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Fries & Ketchup: Rufous City Review, Wadjda, Fury

February 19, 2015

Recent odds and ends:



At the start of the week, the magazine Rufous City Review released their new issue. My poem "Waimea Canyon" was included in it, along with several other poems I enjoyed over the course of a couple snow days that kept me home from school. Visit the site. Download the PDF. It's free, and it's good for you.


Wadjda and her tank.
I'm not sure I've enjoyed a film recently more than I enjoyed Wadjda. I'm about a year late to this bandwagon bicycle, but Haifaa Al Mansour's Oscar nominated film yokes a gender revolution's potential for upheaval in the Middle East to a set of handlebars, metal spokes, and a greased chain. The battlefield is real, but it is not violent. The war is for expression more than say survival. And yet, I cannot imagine a more powerful image of Saudi Arabia's future than Wadjda's pedaling towards the horizon that awaits the end of every day. Daily acts of agency, tucked away in courtyard corners and the walls of her bedroom, mark a girl's struggle for identity. I didn't have it on my syllabus at the start of the school year, but I will be adding it as a companion piece to another revolutionary film: Gillo Pontecorvo's The Battle of Algiers (1967).

Wardaddy (Brad Pitt) and his bicycle.
Moving from one war film to another, Fury is everything Wadjda isn't, meaning its war against oppression is bloody and bombastic and brutal. The film's opening sequence, with its white stallion gracing the ashen and oily debris of recent battle, is reminiscent of Steven Spielberg's 2011 effort Warhorse. However, while Spielberg's film journeys into modernity and World War I through the epic of a single stallion's odyssey, Fury begins in the midst of World War II's crucible. The men and the land are already scarred inside and out. The War is heavy, brooding, and relentless, and while these men are willing to sacrifice, none of them are Sergeant Yorks in the model of Gary Cooper. They are heroic, but they are not heroes. They are men, and at times, David Ayer's insistence on such is grating.

In some ways the film is too metallic, too full of gears, too wrought in its own stagings of war to breathe. And maybe that's how war is. But the film decides early on that the only life worth saving here is Logan Lerman's Norman Ellison, who is a former typist by virtue of his middle class upbringing. Brad Pitt's Wardaddy sees the fading embers of his civilized self in the youth and the innocence of Ellison, just as the film later reveals how he sees elements of his wavering faith in Shia LaBeouf's Boyd 'Bible' Swan. The names in this film are what they promise to be, proclaiming rather than suggesting allegory. And, in accordance with his name, Wardaddy teaches boys how to be soldiers. His tank in a rather obvious metaphor is a metallic womb. And this will all play out with Ellison's violent rebirth. He will become a soldier, yes, but, more importantly, a living witness to the ultimate sacrifice.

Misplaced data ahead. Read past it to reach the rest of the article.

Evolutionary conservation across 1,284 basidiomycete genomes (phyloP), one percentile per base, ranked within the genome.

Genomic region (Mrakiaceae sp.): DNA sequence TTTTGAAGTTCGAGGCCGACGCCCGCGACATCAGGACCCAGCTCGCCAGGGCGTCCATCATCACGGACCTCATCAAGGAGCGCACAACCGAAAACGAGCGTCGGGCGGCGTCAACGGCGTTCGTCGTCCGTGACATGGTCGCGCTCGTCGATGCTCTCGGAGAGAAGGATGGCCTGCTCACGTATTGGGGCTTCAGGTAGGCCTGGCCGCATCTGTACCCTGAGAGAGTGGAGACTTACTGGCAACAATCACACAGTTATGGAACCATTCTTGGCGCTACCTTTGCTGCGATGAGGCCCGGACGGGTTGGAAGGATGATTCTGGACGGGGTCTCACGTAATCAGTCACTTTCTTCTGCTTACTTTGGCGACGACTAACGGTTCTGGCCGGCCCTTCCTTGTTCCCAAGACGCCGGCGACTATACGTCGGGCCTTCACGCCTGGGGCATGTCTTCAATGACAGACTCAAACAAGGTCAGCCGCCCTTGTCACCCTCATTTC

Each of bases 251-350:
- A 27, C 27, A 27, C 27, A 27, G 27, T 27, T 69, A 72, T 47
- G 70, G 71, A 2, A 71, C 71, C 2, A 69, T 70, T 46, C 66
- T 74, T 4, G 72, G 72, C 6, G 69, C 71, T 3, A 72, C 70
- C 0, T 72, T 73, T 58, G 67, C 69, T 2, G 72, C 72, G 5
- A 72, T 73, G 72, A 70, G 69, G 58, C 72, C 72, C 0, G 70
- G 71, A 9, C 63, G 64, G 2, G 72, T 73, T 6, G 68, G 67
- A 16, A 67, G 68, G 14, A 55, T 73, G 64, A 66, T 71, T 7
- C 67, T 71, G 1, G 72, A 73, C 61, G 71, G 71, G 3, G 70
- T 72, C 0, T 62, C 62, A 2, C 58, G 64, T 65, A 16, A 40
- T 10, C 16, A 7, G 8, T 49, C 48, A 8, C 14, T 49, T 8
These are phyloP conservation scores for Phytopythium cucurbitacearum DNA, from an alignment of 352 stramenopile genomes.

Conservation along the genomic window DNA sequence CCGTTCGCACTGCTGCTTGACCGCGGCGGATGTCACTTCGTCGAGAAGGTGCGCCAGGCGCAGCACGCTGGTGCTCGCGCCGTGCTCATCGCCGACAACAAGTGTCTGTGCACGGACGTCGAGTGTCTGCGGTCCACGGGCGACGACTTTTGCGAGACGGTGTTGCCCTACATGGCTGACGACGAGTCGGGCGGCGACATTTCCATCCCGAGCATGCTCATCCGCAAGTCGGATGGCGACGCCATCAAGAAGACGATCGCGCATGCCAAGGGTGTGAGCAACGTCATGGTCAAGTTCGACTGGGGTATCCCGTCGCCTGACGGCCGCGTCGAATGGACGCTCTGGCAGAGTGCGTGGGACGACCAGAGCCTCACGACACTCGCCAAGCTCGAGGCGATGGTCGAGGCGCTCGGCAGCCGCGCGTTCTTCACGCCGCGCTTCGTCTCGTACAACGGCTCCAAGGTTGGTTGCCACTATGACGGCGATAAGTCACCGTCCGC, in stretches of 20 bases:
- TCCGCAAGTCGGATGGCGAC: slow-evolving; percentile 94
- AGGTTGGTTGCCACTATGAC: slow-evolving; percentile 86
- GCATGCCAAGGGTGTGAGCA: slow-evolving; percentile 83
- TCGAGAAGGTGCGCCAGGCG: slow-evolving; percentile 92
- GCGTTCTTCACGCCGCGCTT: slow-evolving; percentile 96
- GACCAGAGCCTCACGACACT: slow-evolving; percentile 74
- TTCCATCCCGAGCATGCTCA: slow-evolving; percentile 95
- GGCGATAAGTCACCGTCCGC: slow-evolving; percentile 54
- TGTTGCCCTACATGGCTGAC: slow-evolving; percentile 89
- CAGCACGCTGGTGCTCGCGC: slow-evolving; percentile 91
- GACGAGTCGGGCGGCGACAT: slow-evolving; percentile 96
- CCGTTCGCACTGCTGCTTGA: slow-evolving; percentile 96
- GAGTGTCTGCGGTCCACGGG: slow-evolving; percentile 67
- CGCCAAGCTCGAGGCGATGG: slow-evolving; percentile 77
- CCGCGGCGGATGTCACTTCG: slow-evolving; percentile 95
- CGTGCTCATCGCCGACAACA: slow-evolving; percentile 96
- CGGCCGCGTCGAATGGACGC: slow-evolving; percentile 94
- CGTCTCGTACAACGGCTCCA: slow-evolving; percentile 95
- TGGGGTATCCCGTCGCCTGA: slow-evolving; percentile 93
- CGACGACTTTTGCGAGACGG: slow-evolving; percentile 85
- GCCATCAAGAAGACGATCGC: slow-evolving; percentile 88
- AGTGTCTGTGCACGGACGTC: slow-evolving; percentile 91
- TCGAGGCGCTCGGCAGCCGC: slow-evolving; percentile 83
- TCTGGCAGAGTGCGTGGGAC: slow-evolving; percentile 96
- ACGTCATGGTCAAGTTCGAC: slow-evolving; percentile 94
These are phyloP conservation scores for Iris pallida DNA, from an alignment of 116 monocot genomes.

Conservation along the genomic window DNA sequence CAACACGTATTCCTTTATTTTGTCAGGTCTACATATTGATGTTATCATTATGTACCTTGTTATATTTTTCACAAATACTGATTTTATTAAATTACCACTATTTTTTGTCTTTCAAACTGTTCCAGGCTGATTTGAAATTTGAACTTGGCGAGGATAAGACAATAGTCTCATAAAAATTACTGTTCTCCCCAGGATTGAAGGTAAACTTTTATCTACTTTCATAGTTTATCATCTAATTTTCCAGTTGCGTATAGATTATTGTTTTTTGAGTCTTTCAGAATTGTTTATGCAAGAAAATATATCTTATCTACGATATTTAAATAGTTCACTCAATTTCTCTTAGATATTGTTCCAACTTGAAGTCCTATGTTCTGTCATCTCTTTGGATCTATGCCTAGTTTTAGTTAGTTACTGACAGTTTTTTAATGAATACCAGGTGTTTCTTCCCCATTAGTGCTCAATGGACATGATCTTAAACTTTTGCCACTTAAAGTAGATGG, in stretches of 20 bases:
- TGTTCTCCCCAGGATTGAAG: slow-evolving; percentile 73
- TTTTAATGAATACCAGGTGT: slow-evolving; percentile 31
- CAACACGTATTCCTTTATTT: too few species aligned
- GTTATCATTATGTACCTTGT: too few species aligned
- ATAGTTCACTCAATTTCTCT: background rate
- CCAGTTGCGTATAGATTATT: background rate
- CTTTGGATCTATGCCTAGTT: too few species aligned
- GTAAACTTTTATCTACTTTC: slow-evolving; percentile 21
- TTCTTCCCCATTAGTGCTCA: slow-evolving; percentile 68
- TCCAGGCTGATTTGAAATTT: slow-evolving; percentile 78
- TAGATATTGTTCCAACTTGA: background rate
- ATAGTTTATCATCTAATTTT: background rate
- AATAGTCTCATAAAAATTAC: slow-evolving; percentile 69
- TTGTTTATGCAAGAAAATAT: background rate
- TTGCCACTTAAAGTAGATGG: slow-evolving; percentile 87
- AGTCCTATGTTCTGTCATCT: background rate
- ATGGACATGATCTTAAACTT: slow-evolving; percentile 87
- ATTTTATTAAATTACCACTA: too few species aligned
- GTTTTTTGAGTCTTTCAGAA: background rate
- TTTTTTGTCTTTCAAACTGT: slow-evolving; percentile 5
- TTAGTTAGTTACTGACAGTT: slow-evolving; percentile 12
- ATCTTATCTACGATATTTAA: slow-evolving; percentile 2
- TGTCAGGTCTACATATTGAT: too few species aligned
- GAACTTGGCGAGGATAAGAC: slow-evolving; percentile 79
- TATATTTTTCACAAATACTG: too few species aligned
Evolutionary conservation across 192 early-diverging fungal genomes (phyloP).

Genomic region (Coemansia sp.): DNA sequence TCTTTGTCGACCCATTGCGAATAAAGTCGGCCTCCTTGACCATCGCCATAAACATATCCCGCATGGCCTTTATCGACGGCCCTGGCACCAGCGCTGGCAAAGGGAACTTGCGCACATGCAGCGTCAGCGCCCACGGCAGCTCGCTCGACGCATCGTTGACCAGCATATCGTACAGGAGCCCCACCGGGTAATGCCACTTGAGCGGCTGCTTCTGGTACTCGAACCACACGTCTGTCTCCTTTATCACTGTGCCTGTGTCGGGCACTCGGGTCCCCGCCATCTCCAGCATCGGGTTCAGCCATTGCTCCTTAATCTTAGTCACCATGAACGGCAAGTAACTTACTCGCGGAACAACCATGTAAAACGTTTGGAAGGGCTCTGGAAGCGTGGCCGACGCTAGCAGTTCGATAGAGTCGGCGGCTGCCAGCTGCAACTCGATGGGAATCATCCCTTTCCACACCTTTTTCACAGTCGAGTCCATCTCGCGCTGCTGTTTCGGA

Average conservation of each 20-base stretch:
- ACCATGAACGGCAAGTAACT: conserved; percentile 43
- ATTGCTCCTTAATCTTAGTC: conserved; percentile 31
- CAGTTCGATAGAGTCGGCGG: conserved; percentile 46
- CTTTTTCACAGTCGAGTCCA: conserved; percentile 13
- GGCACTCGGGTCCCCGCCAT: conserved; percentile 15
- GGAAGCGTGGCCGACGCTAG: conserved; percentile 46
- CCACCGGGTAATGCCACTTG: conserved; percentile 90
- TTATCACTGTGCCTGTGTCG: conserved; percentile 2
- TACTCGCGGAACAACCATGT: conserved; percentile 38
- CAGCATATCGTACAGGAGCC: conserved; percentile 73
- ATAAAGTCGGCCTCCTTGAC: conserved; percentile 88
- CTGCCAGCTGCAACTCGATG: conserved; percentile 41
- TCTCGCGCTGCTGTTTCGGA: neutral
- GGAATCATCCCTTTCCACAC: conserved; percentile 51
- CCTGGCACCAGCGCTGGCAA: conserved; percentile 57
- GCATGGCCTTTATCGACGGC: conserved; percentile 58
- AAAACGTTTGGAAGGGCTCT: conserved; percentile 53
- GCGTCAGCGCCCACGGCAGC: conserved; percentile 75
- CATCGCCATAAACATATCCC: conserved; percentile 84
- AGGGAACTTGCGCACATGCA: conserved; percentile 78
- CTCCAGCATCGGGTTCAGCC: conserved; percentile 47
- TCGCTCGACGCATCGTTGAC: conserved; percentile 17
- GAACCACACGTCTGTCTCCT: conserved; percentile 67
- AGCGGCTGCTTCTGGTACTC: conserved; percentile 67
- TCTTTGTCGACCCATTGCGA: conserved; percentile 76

Others will die for him to live, to type, or whatever it is the Ellisons do when not forced into the throes of violence. However, the men not named Ellison have been deemed too mutated for such ends to be possible any longer. For much of this film, forgiveness and redemption are nonexistent. And yet, Fury does not find its closure as easily as it could, and that is a good thing. In fact, this inability to end as it began is perhaps the only redeeming trait in what is otherwise a lesser redux of films like Apocalypse Now, Full Metal Jacket, and Inglorious Basterds

Instead of simply having Ellison survive, he survives because a youthful Nazi soldier shows him mercy. Ellison drops through the bottom of the tank and awaits his fate, but the other boy does not shoot. Prior to this scene, none of the German soldiers were depicted as anything other than "Nazi fuckers" worthy of being shot and nothing more. This scene accomplishes what the earlier scenes in the film failed to--despite some efforts to the contrary--which is to demonstrate in a convincing fashion how the gears of war and ideology are bigger than individuals on both sides of the line. Perhaps this failing is a result of the film's reliance on male and female binaries. Or, perhaps it is something else, like the use of green and red streaking the sky like lasers in a Star Wars battle. The end of the film, however, dares to blur these boundaries of good and evil and that lends Fury's ending a nuance beyond: War is war, dammit! Moreover, this act of mercy makes the sacrifice of young men on both sides more evident and therefore the film's last vision of trauma is more than simple, and more haunting than the film's earlier flaws should allow it to be.


Bryan Harvey can be followed @LawnChairBoys.

 *The green and red "lasers" may be indicative of tracers used during the war and therefore may be more historically accurate than not having them in the film. 

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